Edmondes married twice. His first wife, whom he married, according to Chamberlain, in May 1601, was Magdalen, daughter and coheiress of Sir John Wood, clerk of the signet; she was dead on 23 Nov. 1614. His second wife was Sara, daughter of Sir James Harington of Exton, and sister of the first Lord Harington of Exton. She had been twice previously married: first to Francis, lord Hastings, eldest son of George, fourth earl of Huntingdon (d. 1596); secondly to Edward, eleventh baron Zouche (d. 1625). The license for Edmondes's marriage to this lady, who was sixty years old, is dated 11 Sept. 1626 (Foster, Marriage Licenses, p. 441; Burke, Peerage, s. v. ‘Huntingdon’). Through his first wife Edmondes acquired the manor of Albyns, Romford, Essex, where Inigo Jones built a mansion for him. He had one son and three daughters by his first marriage. The son, Henry, was born in July 1602, is said to have become knight of the Bath, and died in 1635, an inveterate drunkard. The Earl of Shrewsbury and Sir Robert Cecil were his godfathers (Chamberlain, p. 146). The eldest daughter, Isabella, whose godmother was the Archduchess of Austria, was born at Brussels in November 1607, and married, about March 1624–5, Henry, lord Delawarr; Mary, the second daughter, married Robert Mildmay, by whom she had, among other children, a son, Benjamin, who became Baron Fitzwalter; Louisa, the youngest child, was baptised 15 Sept. 1611, her godfather being Louis XIII, and her godmother the queen-regent. In March 1635–6 she married one of her father's servants.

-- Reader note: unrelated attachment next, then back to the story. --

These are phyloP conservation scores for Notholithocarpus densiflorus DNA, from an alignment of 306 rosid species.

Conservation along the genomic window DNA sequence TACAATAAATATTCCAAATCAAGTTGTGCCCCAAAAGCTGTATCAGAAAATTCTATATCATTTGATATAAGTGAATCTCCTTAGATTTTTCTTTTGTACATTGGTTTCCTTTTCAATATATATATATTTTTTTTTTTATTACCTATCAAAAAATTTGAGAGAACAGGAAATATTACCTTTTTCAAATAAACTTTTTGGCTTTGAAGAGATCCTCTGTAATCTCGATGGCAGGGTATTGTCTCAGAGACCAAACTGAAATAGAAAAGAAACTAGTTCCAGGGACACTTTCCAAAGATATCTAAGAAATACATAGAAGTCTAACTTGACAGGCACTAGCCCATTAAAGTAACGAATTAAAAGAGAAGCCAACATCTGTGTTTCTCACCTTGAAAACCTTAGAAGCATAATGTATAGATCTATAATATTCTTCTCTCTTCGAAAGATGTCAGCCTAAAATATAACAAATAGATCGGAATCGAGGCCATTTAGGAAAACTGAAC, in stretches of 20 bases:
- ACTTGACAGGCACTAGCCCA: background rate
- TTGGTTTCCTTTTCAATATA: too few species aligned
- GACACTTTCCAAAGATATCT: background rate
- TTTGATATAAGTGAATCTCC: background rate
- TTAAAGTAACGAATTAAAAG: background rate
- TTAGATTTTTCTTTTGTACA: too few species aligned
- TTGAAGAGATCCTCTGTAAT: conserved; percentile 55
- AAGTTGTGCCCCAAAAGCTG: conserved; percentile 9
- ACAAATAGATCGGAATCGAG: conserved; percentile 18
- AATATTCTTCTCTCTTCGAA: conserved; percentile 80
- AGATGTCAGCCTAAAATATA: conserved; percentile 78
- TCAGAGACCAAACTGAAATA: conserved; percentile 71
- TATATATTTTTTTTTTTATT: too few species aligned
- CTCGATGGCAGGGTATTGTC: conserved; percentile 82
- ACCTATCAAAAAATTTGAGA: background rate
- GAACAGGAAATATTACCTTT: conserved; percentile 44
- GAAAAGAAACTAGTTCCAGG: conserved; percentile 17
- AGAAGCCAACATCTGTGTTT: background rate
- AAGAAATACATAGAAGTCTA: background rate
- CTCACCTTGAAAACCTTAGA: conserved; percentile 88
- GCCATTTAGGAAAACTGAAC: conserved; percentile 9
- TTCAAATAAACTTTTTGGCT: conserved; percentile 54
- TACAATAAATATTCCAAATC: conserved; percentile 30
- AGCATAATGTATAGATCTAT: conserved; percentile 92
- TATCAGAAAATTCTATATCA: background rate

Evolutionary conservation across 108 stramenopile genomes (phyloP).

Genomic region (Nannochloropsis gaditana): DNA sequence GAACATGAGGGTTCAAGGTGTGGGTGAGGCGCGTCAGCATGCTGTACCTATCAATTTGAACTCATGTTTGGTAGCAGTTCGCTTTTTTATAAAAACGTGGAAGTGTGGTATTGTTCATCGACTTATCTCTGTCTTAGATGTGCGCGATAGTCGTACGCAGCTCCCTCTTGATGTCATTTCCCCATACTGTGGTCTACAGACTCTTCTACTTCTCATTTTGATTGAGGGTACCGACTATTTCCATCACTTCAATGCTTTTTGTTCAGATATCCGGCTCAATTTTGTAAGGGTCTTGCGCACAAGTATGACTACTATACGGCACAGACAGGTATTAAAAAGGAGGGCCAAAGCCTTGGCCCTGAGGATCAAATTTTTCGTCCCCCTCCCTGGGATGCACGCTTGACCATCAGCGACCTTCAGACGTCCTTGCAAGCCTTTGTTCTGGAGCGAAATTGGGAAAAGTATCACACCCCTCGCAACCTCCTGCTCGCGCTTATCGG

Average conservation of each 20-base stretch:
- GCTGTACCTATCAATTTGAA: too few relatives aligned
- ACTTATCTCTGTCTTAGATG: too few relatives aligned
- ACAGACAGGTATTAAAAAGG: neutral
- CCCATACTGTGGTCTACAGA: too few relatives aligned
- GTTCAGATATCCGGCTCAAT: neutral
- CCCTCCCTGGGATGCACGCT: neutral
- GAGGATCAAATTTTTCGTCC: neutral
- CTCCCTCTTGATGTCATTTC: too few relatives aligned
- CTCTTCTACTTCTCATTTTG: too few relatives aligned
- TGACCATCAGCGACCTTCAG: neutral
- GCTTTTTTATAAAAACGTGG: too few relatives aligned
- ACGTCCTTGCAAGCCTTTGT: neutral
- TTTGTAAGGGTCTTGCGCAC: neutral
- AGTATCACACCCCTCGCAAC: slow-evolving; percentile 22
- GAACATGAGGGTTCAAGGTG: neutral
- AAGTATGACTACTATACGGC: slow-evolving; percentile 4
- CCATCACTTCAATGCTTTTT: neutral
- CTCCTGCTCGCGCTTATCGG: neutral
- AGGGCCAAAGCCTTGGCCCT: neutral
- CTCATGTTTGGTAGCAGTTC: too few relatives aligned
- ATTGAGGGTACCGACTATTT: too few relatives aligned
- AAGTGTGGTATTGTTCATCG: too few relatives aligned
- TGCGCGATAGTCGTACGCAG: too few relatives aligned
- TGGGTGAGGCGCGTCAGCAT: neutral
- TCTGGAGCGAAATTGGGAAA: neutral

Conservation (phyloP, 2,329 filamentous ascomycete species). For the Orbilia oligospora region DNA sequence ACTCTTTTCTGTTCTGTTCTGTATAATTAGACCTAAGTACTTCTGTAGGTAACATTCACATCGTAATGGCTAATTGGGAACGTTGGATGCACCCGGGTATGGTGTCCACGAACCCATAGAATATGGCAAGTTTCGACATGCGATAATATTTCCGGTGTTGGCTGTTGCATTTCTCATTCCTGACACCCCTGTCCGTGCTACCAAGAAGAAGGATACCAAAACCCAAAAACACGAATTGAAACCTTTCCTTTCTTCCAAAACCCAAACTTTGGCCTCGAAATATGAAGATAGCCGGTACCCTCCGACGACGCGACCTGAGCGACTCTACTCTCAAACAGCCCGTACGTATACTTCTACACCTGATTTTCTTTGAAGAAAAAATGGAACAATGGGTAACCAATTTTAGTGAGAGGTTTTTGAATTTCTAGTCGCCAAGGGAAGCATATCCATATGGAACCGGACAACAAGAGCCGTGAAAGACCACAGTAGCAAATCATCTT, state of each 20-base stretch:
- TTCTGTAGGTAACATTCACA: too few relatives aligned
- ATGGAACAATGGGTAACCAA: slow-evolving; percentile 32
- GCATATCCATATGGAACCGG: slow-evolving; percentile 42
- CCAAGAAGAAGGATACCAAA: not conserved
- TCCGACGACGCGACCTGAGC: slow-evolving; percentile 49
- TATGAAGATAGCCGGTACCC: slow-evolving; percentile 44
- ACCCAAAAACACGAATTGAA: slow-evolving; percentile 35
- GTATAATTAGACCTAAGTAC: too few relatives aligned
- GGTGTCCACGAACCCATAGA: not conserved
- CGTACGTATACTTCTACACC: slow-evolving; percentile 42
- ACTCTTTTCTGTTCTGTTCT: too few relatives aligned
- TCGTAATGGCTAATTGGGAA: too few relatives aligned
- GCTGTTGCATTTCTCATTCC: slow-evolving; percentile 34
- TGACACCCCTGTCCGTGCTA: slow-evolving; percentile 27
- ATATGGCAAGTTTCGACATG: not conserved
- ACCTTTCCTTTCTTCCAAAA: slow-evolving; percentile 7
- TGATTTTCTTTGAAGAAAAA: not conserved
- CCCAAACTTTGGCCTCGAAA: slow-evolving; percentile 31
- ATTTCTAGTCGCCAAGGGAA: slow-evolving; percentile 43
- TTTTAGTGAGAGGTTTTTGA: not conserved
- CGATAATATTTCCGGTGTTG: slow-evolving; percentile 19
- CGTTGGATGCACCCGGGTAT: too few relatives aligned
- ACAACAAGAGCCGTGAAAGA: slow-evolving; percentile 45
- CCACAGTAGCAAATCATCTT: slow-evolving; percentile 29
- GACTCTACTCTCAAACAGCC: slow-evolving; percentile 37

Edmondes was very short in stature, and was known to his contemporaries as the ‘little man.’ His reputation as a diplomatist was very great. Sir Robert Cecil described him as ‘very trusty and sufficient,’ and the enemies of England never concealed their fear of him. The style of his despatches is clear and pointed, and all his letters, whether on private or public topics, are eminently readable. A very valuable collection of Edmondes's correspondence, in twelve folio volumes, is now among the Stowe MSS. (707) in the British Museum. It has been successively in the possession of Secretary Thurloe, Lord-chancellor Somers, the Hon. Philip Yorke, the Marquis of Buckingham, and the Earl of Ashburnham. Nearly fifteen hundred letters from and to Edmondes are here extant, and all political persons of note of the time are represented. A portrait in oils was at one time prefixed to the first volume, but this unhappily is now missing.[Much of Edmondes's official correspondence was printed by Dr. Thomas Birch in his Historical View of the Negotiations between the Courts of England, France, and Brussels from the year 1572 to 1617, Lond. 1749, and in his Memoirs of Queen Elizabeth, Lond. 1754. Lodge's Illustrations of British History, 1791, and Winwood's Memorials, 1725, also contain many of Edmondes's despatches. See also Biog. Brit., ed. Kippis; Gardiner's Hist.; Forster's Sir John Eliot, vols. i. ii.; Chamberlain's Letters, temp. Eliz. (Camd. Soc.); Cal. State Papers, Dom. 1590–1639; Lloyd's State Worthies.]